Dominos are small wood or plastic blocks marked with a line or ridge on one side and a pattern of spots, resembling those on dice, on the other. They are used to play a variety of games.
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Dominoes (also called bones, cards, men or pieces) have a pattern of spots on one side and are blank or identically patterned on the other. They are usually arranged in squares of varying number of spots, from zero to six. Each piece has a unique value depending on the arrangement of its ends. A domino with a value of seven has both ends with six dots.
Each player draws a hand of dominoes and places them in front of them. Players then draw from the stock until a domino with an opening double is found and played.
When a player cannot play a domino in his hand, he calls “out”, or “I win”. The game then ends for that round and the total value of the remaining pips on the other players hands is added to that player’s score. Then players reshuffle and start again.
There are a wide variety of materials used to make dominoes. Some are mass produced for games that require a high number of tiles and others are hand made by true craftsmen who take the time to create beautiful pieces. In some cases, the makers use multiple woods and layers of lacquer to create a stunning domino.
Each domino has a face divided into two squares, with each side bearing one to six dots or pips, like the faces of dice. These identifying markings are usually blank, but some of them have numbers or letters that correspond to a certain game. A complete set of dominoes consists of 28 such pieces.
Dominoes are often stored in small, narrow boxes that are open on the top and one side. This is so they can be stacked neatly and easily, which makes them easier to find when playing. You can also use these boxes to store a score sheet for particular games.
There are many variations of domino. Most of these are adaptations of card games and were used to circumvent religious prohibitions against the playing of cards. The most basic is a two-player blocking game using a double-six set. Pairs are made by connecting tiles whose pips sum to 12. In addition, any tile may be played adjacently to either of the open ends of an earlier tile.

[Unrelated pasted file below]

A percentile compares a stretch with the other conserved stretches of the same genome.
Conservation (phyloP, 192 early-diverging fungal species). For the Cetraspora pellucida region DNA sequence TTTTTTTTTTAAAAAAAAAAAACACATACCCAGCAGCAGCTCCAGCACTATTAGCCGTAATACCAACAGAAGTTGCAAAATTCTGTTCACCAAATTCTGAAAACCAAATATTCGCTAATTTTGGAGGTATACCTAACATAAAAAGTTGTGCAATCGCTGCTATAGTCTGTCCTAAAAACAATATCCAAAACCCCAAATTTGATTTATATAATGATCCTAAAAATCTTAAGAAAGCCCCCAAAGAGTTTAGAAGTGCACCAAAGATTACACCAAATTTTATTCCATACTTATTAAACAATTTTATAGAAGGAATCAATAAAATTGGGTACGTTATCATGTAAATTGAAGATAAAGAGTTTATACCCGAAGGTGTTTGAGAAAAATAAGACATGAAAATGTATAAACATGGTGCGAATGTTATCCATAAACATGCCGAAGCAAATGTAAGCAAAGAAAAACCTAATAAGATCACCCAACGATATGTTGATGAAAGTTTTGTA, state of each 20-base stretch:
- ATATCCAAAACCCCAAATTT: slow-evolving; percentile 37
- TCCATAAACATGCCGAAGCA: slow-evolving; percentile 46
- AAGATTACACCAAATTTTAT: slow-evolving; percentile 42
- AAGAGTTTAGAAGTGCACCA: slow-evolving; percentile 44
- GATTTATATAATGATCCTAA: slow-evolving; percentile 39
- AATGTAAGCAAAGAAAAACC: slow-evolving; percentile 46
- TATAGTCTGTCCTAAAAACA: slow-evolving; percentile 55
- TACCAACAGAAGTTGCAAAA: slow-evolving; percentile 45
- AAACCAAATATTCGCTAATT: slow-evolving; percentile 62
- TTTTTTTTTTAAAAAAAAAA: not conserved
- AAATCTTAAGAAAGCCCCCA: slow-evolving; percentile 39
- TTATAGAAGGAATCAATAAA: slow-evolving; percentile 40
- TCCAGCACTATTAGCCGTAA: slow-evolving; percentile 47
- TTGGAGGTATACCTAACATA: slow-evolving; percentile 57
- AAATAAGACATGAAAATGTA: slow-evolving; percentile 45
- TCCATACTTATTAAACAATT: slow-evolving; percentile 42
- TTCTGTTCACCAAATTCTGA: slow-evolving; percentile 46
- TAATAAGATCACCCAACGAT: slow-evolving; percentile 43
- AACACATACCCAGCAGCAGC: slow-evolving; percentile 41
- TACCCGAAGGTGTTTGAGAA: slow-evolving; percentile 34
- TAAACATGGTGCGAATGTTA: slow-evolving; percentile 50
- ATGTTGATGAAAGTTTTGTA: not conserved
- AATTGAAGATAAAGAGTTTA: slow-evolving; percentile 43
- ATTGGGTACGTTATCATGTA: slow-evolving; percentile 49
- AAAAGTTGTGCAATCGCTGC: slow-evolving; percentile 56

The Block game is the simplest domino variant, and most characteristic domino games are elaborations of it. Initially each player draws seven tiles from the double-six set, and then places one on the table to start the line of play. The players then alternately extend the line by playing a matching tile at one end. The player who cannot do this passes.
Some versions have the players draw additional tiles from the bone yard until they find a match, while others have the player with the highest remaining pip count win. Some variants also have the player who can’t add a new tile to their train put a marker on it, stopping other players from adding to it.
The scoring system in domino varies from game to game. In most scoring games, the player that is able to play a domino that makes the total of the exposed ends on the layout divisible by five or three scores that number. The player who has the most points at the end of a hand wins.
Dominoes are typically twice as long as they are wide, making them easier to stack and re-stack after use. They are engraved with a line that divides them visually into two square ends with values from none to six pips. Doubles count as one for scoring purposes, while singles count as zero.
The most common set is double-six, although larger sets are also used for some games. The name domino may come from the hooded cloak worn together with a mask during carnival season or at a masquerade. It may also refer to a piece of fabric used to decorate the top of a priest’s surplice.